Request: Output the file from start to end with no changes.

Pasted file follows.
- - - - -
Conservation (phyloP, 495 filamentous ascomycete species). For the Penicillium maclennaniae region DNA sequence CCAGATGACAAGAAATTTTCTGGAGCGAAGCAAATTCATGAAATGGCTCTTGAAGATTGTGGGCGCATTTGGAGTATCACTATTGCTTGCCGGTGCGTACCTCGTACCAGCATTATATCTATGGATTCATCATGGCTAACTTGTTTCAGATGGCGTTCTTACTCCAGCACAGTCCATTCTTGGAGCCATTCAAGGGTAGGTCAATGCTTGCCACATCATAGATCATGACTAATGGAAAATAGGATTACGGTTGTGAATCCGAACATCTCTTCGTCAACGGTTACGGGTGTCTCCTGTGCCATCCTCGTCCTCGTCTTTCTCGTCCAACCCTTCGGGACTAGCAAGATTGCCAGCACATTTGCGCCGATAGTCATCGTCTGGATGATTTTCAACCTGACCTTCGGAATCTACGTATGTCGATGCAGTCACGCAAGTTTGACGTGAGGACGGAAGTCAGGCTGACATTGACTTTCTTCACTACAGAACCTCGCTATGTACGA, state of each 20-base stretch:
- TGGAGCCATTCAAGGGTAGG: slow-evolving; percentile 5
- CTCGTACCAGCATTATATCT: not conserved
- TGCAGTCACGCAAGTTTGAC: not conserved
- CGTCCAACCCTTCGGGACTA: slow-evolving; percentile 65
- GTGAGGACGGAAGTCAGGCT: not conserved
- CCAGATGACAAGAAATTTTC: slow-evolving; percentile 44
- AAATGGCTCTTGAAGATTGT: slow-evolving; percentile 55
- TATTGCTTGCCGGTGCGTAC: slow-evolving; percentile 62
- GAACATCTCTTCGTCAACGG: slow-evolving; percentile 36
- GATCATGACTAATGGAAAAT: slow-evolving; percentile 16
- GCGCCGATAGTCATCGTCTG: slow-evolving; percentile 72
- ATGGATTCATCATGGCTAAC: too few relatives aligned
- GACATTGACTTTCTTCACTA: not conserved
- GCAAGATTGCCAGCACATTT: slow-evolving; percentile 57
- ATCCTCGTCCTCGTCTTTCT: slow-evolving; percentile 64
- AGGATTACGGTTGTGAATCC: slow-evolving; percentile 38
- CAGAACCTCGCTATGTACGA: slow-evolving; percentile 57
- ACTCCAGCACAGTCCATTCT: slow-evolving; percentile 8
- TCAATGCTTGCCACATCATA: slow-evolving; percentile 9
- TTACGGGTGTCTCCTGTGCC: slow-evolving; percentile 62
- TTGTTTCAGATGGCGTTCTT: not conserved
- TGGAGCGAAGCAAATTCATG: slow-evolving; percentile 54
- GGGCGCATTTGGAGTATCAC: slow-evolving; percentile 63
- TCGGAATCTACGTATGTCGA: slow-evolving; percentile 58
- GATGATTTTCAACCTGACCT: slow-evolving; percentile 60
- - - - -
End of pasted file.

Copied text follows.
Conservation (phyloP, 495 filamentous ascomycete species). For the Penicillium maclennaniae region DNA sequence CCAGATGACAAGAAATTTTCTGGAGCGAAGCAAATTCATGAAATGGCTCTTGAAGATTGTGGGCGCATTTGGAGTATCACTATTGCTTGCCGGTGCGTACCTCGTACCAGCATTATATCTATGGATTCATCATGGCTAACTTGTTTCAGATGGCGTTCTTACTCCAGCACAGTCCATTCTTGGAGCCATTCAAGGGTAGGTCAATGCTTGCCACATCATAGATCATGACTAATGGAAAATAGGATTACGGTTGTGAATCCGAACATCTCTTCGTCAACGGTTACGGGTGTCTCCTGTGCCATCCTCGTCCTCGTCTTTCTCGTCCAACCCTTCGGGACTAGCAAGATTGCCAGCACATTTGCGCCGATAGTCATCGTCTGGATGATTTTCAACCTGACCTTCGGAATCTACGTATGTCGATGCAGTCACGCAAGTTTGACGTGAGGACGGAAGTCAGGCTGACATTGACTTTCTTCACTACAGAACCTCGCTATGTACGA, state of each 20-base stretch:
- TGGAGCCATTCAAGGGTAGG: slow-evolving; percentile 5
- CTCGTACCAGCATTATATCT: not conserved
- TGCAGTCACGCAAGTTTGAC: not conserved
- CGTCCAACCCTTCGGGACTA: slow-evolving; percentile 65
- GTGAGGACGGAAGTCAGGCT: not conserved
- CCAGATGACAAGAAATTTTC: slow-evolving; percentile 44
- AAATGGCTCTTGAAGATTGT: slow-evolving; percentile 55
- TATTGCTTGCCGGTGCGTAC: slow-evolving; percentile 62
- GAACATCTCTTCGTCAACGG: slow-evolving; percentile 36
- GATCATGACTAATGGAAAAT: slow-evolving; percentile 16
- GCGCCGATAGTCATCGTCTG: slow-evolving; percentile 72
- ATGGATTCATCATGGCTAAC: too few relatives aligned
- GACATTGACTTTCTTCACTA: not conserved
- GCAAGATTGCCAGCACATTT: slow-evolving; percentile 57
- ATCCTCGTCCTCGTCTTTCT: slow-evolving; percentile 64
- AGGATTACGGTTGTGAATCC: slow-evolving; percentile 38
- CAGAACCTCGCTATGTACGA: slow-evolving; percentile 57
- ACTCCAGCACAGTCCATTCT: slow-evolving; percentile 8
- TCAATGCTTGCCACATCATA: slow-evolving; percentile 9
- TTACGGGTGTCTCCTGTGCC: slow-evolving; percentile 62
- TTGTTTCAGATGGCGTTCTT: not conserved
- TGGAGCGAAGCAAATTCATG: slow-evolving; percentile 54
- GGGCGCATTTGGAGTATCAC: slow-evolving; percentile 63
- TCGGAATCTACGTATGTCGA: slow-evolving; percentile 58
- GATGATTTTCAACCTGACCT: slow-evolving; percentile 60